As seen in the accepted answer for variance of k-fold cross validation , the simulation shows that k-fold CV has the same test error rate for different values of k when n=200. Does this mean that k-fold validation is likely to be as good as having a holdout set validation? (assuming I have abundant data to make up for the high bias for holdout set validation approach)

Apart from high bias, the problem with holdout set validation approach as described in ISL book is that the test error rate is sensitive to the random splitting of data between train and validate. My intuition is that, With very high n (and well spread out data), the problem due to random splitting seems less likely to occur.


1 Answer 1


Yes, you are right that when number of observations are very large, k fold cross validation (CV) are less useful. Let's look at why this is so:

1) Very high number of observations imply high training time for model and validation. Already the number of observations is large for the model to be trained and validated and now we are demanding it to be done k times. This is a huge burden on resources that is why in the Deep Learning regime we don't generally follow k fold CV as the data needed for training good neural networks are very high compared to traditional ML algorithms.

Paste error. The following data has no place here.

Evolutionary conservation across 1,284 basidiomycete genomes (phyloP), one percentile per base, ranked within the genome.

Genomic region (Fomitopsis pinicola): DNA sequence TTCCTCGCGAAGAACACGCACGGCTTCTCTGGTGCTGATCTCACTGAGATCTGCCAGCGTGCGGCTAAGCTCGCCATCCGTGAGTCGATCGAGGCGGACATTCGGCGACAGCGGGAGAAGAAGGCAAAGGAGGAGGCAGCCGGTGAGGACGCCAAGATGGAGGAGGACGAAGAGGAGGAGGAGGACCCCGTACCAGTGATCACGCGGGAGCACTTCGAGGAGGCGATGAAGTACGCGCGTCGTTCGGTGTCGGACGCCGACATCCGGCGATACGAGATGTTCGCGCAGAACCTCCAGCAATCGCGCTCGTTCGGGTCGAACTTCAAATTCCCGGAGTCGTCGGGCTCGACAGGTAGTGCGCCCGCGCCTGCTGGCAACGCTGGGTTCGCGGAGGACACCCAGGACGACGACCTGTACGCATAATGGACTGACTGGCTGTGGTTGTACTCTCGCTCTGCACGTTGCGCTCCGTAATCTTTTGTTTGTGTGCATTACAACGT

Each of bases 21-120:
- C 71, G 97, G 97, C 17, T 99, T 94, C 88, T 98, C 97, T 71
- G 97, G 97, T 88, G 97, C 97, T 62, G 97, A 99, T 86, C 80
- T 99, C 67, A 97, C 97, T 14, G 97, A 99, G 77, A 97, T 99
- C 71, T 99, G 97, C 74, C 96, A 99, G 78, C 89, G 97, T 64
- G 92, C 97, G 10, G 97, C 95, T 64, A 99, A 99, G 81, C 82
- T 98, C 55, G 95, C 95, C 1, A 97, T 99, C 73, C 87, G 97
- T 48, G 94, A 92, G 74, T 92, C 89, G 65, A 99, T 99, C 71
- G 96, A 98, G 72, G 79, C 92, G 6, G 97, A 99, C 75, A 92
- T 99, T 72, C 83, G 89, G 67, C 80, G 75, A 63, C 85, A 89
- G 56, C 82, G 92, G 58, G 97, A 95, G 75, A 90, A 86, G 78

2) The higher the number of observations, the higher is the number of data chosen for cross validation set. This inherently makes it less likely that the sampled data points do not represent the original distribution. As you would know, the more data we sample, the better we approximate the original distribution.

Because of these reasons, k fold CV is inefficient when the number of observations is very high so a hold out set for CV will do the job.


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